My friend tells this story to other people all the time. She’s genuinely proud that she saw me later that evening, around hour 40 of being awake, for a brief dinner. I didn’t say much other than to make excuses for being a bad dinner partner. In the course of explaining that I’d been awake since the prior pre-dawn hours, what she heard was a war story; something that inspired pride and was meant to be shared. Something other people, herself included, thought she could never do.
Knowing myself and how I came to be awake that long, I knew it wasn’t true. There was nothing special about keeping your eyes open. Under the right stress, anyone could and would do it. If anything it probably just said more about the level of stress I was able to achieve. Ironically, my friends who fell asleep in the same situation were the ones who went on to become surgeons.
Now, I always cringe a bit when my friend tells this story. There’s no need to compare ourselves to each other by focusing on the inhumane parts of the job. It does and always has felt like a race to the bottom. Who benefits from competing to win the competition for most sleep-deprived, the most abused, the most miserable? I’m happy to say that I can recognize that I am not, and don’t aspire to be, any of those things.
However, when I started residency, I was a big part of this culture. It’s all I really knew and was the only way I knew how to connect with people around me going through the same thing. I stopped piling on when I realized how it affected my views of my colleagues from other specialties. You see, the mindset of those inclined to be miserable engenders contempt and narcissism; the kind of absurd thoughts that everyone else isn’t working hard or worse, is just lazy.
The idea that everyone around you is working to capacity may at first seem depressing, but there’s actually a lot of camaraderie lurking just below the surface in the hospital.
In reality, we never know what’s going on in other people’s lives or what their job demands of them. Like anything, my contribution to this culture was easier to hear when the same beliefs were spouted from the mouths of other people around me. I realized how ridiculous it was to assume that any other trainee wasn’t also being stretched to their limit. Then I realized it wasn’t just the residents; other hospital staff and ancillary workers were all in the same boat.
Once I opened my eyes, I saw the challenges the nurses deal with without ever bringing it to our doorstep. I also saw the miracles that our social worker seemingly conjured from thin air. Simply put, I became more appreciative of everyone around me.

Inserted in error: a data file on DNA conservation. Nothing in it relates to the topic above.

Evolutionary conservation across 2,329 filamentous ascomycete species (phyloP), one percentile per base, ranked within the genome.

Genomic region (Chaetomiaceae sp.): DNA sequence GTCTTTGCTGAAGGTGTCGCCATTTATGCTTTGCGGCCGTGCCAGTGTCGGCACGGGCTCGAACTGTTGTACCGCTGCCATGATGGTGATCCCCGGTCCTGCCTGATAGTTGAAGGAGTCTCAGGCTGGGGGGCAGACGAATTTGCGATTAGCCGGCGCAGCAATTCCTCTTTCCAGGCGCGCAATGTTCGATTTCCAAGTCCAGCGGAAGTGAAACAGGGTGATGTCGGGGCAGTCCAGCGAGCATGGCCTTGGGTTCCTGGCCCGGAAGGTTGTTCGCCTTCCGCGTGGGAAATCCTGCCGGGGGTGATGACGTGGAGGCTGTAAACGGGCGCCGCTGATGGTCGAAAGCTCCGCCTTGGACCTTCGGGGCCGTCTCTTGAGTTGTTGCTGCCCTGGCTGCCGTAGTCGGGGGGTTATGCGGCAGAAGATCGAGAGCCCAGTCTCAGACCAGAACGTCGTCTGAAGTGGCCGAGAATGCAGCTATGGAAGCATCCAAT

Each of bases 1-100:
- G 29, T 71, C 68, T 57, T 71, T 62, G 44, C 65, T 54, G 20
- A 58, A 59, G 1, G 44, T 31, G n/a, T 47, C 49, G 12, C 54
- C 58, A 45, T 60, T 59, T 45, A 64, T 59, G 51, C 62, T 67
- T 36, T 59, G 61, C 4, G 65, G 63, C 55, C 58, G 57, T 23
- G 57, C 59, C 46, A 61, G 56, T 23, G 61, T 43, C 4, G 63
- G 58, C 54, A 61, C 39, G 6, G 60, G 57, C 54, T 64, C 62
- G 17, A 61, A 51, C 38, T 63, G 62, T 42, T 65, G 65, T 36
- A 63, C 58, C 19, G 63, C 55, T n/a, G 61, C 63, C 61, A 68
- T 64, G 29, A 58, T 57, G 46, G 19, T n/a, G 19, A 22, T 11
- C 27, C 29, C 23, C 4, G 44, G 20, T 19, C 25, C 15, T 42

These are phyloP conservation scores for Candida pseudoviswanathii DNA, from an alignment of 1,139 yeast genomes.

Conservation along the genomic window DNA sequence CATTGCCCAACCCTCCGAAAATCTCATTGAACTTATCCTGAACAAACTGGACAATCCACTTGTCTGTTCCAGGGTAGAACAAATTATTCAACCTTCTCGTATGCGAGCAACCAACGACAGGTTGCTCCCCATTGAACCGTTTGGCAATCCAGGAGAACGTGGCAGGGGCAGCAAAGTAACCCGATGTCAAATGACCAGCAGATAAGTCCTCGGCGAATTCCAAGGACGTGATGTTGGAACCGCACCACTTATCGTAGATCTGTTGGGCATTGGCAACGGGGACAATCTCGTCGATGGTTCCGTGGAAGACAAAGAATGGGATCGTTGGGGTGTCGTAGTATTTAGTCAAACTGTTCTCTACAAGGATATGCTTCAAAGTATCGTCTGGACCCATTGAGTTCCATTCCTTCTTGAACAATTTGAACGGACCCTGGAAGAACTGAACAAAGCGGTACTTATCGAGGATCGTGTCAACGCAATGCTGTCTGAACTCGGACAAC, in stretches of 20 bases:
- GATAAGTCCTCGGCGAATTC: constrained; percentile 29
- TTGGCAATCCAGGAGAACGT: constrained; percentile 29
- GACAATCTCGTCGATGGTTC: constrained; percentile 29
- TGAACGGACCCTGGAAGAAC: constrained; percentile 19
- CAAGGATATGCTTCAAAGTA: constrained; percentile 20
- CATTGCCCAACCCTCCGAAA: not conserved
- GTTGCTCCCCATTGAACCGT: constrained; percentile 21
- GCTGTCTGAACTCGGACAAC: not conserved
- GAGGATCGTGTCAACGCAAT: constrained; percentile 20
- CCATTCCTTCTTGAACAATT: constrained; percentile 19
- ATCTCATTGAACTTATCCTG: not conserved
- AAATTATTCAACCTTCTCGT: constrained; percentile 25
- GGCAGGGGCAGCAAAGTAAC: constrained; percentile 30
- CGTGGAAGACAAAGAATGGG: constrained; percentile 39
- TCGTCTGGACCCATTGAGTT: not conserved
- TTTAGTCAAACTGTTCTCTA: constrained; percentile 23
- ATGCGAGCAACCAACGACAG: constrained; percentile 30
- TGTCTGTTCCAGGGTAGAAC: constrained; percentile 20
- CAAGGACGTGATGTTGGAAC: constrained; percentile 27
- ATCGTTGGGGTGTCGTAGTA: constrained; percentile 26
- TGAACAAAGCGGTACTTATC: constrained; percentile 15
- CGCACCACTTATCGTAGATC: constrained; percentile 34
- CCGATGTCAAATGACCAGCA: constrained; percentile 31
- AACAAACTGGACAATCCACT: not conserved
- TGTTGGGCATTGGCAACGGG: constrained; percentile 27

A little empathy, a little benefit of the doubt. That’s all I needed. When I learned that about myself, I started loving everything about being a doctor. After all, it’s kind of amazing to be surrounded by so many people that are so dedicated to their work.
I don’t often see the world through rose-colored glasses, so this change in mentality surprised even me. I found it metastasized to other areas of my life without effort. I could see that my patients, like everyone I worked with, were also just trying to get by while doing their best. Kind of like when you first see your teacher in regular clothes at the grocery store--an 'aha' moment that seems juvenile and obvious in retrospect.
This discussion will eventually lead to a discussion about resilience and why it’s such a toxic idea. But before we get to that, I think we have to first address the false idea that so many of us have or still hold about the merit of suffering. Not only should we not have to suffer, but we shouldn’t impose the expectation of trial and tribulation on others either.
I can’t pretend that I don’t enjoy pride, whether it originates in me or my friends and family. I just disagree with what should be a source of pride. I would argue that viewing adversity for the individual as likely positive in the long run is a set up for the inevitable misery of the many. I can say that because I distinguish between hard work and what feels like pointless hardship. In this story, I would feel differently about the same set of facts if I had contributed something during all of my legendary 40-hour shift (an exaggeration that my friend has maintained over the years attributed to creative license). As a resident, I’ve had plenty of 30-plus hour days that brought some real fulfillment entirely because of what I did during those hours--not just due to the number of hours.
This blog has been reposted with permission from amillenialmd.com.
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Danielle B. Cross. MD, MS, is a neurology resident in training with interests in vascular neurology, technology, diversity and inclusion, and education. She has previously taken time away from medical education to work in a small medical startup where she became a believer in work-life balance. She looks forward to fellowship and plans to continue contributing to her blog, amillennialmd.com, and podcast Call Room with A Millennial MD. Follow her on Twitter @amillennialmd.